before on election day.
I salute to hindraf,makal sahkthi,ngo and other parties who are
bringing this change

26 Jan 2008 5.33pm

Hi ALL .. my home in kl batu caves . where i was in indian settelement . maybe some may know where is the indian settelement and how near the place to bt caves temple.. so close the temple for me when i was there for 26years. but recently BN demolish all the houses.. the issue happen last year nov 25 at the temple really heard pain for me, cauz the people who were trapped inside the gate were sprayed with water tonne and tear gas.. really painful….. so makkal sakthy boycot to bt caves temple and i my self… Read more »

26 Jan 2008 4.45pm

I did notice that the Star’s main pictures day after Thaipusam didn’t dare show the ‘huge’ crowd. The photos only showed some peoples’ heads. Trying to cover some other people’s embarrassment?

political awakening
political awakening
24 Jan 2008 5.15pm

Samy should explain why the Kommuter and LRT trains were empty on 22nd and 23rd January 2007. To justify that almost one million people were at Batu Caves. The buses where also empty with very few passengers. Why there were less shops, why the business were very bad. Samy has to do a post-mortem on his failure as a leader who has failed in his mission. If he doesn’t leave then the people will force him out. The temple committe has yet to withdraw the police complaint made against the peaceful marchers of the Hindraf Rally who had gathered at… Read more »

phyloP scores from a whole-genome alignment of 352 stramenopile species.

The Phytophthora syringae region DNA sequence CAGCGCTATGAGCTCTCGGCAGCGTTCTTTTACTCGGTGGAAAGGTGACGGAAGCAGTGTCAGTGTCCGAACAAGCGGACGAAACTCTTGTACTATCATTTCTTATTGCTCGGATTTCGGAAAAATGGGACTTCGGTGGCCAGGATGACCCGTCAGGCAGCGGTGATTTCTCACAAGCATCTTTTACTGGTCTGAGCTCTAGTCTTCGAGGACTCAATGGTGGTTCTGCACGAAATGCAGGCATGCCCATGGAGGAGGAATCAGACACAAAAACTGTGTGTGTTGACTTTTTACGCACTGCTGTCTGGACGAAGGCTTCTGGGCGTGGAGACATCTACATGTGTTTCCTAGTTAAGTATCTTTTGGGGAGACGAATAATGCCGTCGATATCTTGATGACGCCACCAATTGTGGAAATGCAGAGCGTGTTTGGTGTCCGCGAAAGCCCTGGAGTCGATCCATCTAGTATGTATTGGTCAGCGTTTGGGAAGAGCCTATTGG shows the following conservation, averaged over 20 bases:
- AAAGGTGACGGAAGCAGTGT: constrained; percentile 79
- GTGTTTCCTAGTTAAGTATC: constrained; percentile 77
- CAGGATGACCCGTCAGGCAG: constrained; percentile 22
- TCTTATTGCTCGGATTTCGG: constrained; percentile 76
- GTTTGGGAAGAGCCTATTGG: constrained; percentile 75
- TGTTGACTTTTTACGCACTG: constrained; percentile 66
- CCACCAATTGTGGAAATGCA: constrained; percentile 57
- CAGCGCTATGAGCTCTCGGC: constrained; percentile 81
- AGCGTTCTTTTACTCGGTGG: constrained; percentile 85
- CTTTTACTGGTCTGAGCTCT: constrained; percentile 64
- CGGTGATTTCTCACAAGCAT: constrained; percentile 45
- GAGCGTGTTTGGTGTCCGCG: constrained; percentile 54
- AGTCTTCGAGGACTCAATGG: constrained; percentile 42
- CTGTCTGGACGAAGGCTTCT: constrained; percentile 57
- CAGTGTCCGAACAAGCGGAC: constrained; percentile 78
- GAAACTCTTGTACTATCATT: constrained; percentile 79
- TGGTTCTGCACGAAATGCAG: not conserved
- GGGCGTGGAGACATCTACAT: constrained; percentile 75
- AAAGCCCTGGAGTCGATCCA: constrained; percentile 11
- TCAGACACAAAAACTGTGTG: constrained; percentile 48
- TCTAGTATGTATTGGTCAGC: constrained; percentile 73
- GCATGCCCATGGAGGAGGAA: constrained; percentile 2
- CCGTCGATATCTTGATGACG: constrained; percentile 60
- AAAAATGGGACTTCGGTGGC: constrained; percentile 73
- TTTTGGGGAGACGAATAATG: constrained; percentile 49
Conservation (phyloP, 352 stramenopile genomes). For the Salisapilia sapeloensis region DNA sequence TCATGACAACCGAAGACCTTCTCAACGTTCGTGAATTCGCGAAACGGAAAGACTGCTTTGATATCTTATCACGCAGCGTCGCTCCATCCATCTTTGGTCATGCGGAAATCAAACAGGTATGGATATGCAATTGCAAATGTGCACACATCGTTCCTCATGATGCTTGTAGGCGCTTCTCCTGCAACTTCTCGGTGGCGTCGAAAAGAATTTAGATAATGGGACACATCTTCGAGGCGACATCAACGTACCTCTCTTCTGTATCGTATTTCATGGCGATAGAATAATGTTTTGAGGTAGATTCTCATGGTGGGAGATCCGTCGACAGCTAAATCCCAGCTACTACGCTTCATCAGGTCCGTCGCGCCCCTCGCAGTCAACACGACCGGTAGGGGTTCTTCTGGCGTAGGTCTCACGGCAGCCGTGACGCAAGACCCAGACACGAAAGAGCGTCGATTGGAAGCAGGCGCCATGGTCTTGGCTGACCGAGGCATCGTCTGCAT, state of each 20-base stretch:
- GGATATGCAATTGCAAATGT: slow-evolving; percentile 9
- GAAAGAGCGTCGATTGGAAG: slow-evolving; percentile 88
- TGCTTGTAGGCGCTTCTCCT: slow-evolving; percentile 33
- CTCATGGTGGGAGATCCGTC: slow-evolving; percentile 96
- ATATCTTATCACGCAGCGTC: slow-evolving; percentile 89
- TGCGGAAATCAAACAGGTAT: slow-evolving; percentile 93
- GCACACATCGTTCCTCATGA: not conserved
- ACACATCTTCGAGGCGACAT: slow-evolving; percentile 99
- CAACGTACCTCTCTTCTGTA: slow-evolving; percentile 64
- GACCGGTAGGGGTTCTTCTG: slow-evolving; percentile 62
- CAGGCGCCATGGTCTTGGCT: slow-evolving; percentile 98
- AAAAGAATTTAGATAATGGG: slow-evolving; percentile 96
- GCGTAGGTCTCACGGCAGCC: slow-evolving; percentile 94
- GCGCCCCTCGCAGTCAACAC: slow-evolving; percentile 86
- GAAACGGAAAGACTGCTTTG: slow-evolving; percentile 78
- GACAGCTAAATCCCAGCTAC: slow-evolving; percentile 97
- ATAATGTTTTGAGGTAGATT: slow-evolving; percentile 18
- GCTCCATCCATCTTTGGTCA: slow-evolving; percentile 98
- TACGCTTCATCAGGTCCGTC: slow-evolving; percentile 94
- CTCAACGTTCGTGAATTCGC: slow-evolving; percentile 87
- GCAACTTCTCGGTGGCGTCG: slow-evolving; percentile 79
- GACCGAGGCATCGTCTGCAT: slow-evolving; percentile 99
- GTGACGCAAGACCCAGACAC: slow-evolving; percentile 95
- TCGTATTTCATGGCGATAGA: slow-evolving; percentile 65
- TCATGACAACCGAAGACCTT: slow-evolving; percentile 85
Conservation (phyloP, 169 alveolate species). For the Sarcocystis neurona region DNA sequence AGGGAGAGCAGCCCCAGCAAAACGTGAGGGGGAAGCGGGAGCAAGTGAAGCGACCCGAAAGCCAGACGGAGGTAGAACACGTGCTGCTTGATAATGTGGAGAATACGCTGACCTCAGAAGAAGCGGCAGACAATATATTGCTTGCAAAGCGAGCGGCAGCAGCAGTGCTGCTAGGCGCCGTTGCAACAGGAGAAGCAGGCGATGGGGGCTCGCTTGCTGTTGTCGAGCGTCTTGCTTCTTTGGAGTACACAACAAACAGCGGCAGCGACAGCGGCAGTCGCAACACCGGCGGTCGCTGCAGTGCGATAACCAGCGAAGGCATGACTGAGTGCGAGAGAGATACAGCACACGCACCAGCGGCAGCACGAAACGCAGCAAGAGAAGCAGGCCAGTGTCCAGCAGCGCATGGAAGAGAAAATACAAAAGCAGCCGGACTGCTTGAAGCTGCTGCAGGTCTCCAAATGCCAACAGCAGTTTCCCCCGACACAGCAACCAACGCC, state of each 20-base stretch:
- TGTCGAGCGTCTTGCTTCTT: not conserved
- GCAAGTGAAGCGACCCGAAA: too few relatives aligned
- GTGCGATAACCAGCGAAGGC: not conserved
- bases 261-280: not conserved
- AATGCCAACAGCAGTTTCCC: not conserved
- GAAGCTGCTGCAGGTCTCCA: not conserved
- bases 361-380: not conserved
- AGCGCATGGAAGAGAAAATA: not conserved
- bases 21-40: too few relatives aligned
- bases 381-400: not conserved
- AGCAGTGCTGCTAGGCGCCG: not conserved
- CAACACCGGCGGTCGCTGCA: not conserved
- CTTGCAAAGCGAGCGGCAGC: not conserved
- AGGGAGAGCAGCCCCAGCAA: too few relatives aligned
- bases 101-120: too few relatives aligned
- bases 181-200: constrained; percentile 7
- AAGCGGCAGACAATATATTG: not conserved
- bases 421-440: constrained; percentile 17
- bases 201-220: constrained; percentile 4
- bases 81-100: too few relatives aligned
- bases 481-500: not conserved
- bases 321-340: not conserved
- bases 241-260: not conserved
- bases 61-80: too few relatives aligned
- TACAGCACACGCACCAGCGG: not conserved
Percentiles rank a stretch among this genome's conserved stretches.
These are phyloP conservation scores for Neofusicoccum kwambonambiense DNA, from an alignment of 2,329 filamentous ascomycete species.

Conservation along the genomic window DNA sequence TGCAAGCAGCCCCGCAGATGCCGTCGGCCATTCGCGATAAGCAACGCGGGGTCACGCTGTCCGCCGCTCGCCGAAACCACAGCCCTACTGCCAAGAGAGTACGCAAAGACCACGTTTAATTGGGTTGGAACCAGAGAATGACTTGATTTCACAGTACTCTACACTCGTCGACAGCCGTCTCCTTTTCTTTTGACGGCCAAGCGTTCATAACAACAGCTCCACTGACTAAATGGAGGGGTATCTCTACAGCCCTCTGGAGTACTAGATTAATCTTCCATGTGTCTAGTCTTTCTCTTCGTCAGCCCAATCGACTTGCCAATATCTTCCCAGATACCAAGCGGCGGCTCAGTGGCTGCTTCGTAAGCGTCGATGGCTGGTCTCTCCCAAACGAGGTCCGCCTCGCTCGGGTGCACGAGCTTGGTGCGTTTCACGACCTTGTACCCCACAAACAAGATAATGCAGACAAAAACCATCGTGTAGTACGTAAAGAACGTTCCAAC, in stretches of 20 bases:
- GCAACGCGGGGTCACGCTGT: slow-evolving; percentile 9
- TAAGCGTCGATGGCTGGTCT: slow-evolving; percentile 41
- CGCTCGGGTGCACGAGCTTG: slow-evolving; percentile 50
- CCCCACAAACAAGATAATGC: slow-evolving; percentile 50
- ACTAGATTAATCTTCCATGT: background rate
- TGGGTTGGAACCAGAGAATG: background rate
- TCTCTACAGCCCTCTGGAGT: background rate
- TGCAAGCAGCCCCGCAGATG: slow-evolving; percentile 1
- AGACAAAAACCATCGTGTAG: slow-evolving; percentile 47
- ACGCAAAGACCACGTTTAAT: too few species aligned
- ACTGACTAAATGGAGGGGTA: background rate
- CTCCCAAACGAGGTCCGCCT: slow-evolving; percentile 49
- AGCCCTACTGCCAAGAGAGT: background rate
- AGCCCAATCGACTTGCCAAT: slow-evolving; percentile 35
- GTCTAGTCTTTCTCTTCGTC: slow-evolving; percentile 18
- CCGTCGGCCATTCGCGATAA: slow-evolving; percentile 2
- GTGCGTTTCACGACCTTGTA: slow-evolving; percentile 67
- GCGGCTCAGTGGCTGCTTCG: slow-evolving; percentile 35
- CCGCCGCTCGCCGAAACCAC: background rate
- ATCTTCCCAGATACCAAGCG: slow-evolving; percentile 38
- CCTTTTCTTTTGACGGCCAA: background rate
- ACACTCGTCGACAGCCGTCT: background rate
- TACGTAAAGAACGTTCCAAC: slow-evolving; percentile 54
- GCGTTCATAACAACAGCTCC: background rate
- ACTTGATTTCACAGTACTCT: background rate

Vejayan Chinnaiah
Vejayan Chinnaiah
24 Jan 2008 3.10pm

Knowing that the Indians are boycotting Batu Caves, why the hell the traders risked paying RM5000.00 to take up stalls and later cry no business……………the traders should have boycotted to be on the save side of not loosing money.

24 Jan 2008 12.05am

Total turnout at Port Klang is around 100K, according to temple officials.

23 Jan 2008 5.50pm

Post some pics, please.

23 Jan 2008 3.33pm

Huge turnout in Port Klang. The Makkal Sakthi spirit everywhere there, with sea of orange scarf & t-shirts.

23 Jan 2008 12.44pm

Since im in kl,i didnt go for thaipusam this year…not because of boycotting but i took the holiday to from rest and complete my assignments. so i would like to hook on to ur blog to get updates and informations :-).

24 Jan 2008 2.23pm

I have seen Thaipusam for many years in Sungai Petani (SP) – one of the best. And have also seen Thaipusam in Bt Caves (BC) for the past 10 years or so. Yesterday (last night) I was there in BC but the crowd for me, frankly speaking, smaller than those in SP many years back. For me to get parking was like a piece of cake – never experienced before.

Very very obvious. . . less less crowd.

26 Jan 2008 11.47pm

Declaring a hoilday for Thaipusam in KUL/Putrajaya just backfired. The Hindu devotees have the extra time to visit other more remote shrines away from Batu Caves.

people power
people power
24 Jan 2008 12.55pm

Thaipusam festival at Batu Caves attended by 1 million people is all lies. Video clips shown on RTM 1 & 2 are from previous years. The KTM staff interviewed resigned from KTM 2 years ago. KTM ticket collection shows that there was an 80% drop in passengers going to Batu Caves. Samy became very defensive at the press conference. He is blaming the Sms messages sent out. A second wake up call for Samy to resign and leave the scene and for the government that Indians are a force to be reckoned with. A slap in the face for Samy… Read more »